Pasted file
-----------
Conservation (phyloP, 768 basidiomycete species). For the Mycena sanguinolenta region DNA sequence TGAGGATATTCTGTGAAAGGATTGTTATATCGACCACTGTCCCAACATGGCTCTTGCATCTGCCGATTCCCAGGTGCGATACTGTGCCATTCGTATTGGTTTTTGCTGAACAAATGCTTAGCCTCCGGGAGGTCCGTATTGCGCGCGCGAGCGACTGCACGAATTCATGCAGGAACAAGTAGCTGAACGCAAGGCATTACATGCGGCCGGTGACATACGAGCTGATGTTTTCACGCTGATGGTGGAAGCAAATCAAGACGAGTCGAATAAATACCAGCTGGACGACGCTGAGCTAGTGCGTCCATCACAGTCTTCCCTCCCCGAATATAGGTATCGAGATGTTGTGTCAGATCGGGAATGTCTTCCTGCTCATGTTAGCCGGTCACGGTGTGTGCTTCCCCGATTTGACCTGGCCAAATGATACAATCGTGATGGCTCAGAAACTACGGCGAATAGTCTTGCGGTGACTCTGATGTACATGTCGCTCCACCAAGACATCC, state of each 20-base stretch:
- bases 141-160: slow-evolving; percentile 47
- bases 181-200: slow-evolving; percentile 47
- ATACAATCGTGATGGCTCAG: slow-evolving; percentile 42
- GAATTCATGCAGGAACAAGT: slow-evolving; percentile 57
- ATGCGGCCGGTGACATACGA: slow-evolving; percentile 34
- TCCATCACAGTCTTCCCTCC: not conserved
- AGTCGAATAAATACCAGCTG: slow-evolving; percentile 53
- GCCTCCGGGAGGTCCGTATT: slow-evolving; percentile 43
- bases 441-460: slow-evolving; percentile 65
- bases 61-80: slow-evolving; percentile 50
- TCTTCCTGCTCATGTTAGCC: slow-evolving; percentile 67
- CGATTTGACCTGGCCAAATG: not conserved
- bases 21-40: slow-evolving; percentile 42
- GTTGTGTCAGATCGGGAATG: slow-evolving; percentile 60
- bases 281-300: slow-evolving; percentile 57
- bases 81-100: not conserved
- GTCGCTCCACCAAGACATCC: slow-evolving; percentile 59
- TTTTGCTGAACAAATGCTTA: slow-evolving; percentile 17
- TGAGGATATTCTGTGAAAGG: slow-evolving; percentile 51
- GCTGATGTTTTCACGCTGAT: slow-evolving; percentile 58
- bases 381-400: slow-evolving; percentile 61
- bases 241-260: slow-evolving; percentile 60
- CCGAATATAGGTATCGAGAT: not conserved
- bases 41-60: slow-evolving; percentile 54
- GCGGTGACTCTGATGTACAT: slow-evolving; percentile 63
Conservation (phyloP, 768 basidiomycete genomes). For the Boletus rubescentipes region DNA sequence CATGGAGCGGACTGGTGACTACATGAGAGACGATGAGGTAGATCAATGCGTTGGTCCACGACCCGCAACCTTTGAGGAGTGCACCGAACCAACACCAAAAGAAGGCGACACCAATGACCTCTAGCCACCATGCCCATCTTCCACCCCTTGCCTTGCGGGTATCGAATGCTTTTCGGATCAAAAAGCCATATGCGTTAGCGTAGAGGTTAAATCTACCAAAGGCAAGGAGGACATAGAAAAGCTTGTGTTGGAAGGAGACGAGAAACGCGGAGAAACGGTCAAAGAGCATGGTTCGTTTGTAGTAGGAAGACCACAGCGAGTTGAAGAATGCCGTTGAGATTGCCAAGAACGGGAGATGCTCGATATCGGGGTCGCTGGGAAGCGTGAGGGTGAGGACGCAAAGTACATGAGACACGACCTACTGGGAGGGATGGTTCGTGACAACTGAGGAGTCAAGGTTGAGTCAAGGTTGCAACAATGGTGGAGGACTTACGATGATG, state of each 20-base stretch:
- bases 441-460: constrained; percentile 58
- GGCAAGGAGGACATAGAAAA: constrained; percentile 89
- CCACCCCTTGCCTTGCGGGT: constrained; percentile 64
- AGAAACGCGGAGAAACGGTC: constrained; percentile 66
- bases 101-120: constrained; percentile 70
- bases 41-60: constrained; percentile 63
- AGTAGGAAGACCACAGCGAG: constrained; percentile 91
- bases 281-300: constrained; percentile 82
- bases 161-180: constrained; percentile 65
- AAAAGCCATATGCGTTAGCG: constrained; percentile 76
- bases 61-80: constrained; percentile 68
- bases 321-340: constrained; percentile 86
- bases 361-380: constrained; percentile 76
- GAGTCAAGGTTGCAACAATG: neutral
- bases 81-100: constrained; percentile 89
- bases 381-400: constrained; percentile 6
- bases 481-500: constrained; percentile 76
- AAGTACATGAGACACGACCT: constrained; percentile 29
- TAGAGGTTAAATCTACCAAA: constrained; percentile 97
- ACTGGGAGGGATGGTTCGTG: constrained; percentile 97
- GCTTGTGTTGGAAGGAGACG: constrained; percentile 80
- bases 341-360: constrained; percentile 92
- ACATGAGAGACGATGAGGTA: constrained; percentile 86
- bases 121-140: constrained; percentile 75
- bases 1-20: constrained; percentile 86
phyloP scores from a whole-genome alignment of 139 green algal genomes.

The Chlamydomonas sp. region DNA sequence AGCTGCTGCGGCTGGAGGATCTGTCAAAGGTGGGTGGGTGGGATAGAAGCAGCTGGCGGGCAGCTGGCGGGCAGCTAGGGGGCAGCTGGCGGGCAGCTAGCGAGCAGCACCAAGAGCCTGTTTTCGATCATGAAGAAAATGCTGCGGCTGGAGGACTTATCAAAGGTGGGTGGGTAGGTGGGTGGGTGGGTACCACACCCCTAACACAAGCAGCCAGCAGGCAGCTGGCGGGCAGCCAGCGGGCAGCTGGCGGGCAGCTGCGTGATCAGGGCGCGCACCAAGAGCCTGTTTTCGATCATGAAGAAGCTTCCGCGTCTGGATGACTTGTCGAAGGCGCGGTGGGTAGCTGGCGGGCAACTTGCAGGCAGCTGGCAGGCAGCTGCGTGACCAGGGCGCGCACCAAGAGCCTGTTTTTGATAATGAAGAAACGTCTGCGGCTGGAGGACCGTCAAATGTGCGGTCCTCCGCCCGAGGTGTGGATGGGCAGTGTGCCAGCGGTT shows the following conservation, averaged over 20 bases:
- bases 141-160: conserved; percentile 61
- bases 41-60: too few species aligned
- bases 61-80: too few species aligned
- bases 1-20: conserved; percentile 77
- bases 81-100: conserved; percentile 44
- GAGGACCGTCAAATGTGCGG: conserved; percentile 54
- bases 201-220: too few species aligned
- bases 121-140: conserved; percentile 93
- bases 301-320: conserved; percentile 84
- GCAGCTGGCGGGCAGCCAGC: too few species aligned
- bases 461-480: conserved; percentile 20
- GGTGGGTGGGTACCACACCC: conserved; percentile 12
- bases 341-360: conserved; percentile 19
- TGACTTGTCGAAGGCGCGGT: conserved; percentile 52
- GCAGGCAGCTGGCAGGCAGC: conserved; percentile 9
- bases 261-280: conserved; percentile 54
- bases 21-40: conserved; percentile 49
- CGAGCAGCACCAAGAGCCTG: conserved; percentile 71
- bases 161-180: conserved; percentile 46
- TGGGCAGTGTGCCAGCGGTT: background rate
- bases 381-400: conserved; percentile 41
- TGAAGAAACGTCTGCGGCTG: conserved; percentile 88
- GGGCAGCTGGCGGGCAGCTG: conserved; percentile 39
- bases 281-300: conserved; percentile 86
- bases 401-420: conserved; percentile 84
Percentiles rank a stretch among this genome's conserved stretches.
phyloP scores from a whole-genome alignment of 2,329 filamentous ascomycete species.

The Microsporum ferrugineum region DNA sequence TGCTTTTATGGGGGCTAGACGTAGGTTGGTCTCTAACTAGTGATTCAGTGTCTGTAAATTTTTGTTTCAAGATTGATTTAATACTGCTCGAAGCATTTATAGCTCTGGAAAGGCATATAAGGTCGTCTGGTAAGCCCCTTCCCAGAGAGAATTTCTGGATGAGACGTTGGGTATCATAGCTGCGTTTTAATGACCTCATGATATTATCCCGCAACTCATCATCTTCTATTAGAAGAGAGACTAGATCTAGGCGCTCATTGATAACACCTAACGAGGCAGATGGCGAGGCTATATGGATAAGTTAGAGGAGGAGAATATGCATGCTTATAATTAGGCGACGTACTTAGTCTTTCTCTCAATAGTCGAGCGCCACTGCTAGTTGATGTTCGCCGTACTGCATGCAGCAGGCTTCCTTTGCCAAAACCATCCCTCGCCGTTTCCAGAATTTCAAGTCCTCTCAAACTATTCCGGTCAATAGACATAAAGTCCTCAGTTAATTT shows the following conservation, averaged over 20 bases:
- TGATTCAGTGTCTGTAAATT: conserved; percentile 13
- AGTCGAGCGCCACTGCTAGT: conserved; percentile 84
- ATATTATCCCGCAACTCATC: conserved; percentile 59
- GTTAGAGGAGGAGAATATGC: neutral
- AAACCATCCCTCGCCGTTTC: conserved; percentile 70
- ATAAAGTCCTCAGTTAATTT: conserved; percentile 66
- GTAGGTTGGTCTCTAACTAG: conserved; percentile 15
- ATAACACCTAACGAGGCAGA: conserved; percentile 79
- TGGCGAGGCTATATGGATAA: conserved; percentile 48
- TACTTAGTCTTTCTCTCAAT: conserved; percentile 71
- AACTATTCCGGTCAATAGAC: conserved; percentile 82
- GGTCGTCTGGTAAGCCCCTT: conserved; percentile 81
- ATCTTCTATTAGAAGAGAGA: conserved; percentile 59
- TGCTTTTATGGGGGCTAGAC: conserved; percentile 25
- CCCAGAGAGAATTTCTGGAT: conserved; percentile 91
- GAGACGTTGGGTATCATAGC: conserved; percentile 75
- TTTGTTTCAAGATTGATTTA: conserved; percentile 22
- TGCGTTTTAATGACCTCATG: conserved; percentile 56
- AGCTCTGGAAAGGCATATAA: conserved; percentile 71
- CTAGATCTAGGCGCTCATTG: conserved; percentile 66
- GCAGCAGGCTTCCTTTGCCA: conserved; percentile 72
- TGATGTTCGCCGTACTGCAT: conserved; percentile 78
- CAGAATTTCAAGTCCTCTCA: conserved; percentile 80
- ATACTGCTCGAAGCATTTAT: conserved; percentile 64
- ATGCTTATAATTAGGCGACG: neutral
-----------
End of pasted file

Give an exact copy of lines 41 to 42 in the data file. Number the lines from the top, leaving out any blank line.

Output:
- GAGTCAAGGTTGCAACAATG: neutral
- bases 81-100: constrained; percentile 89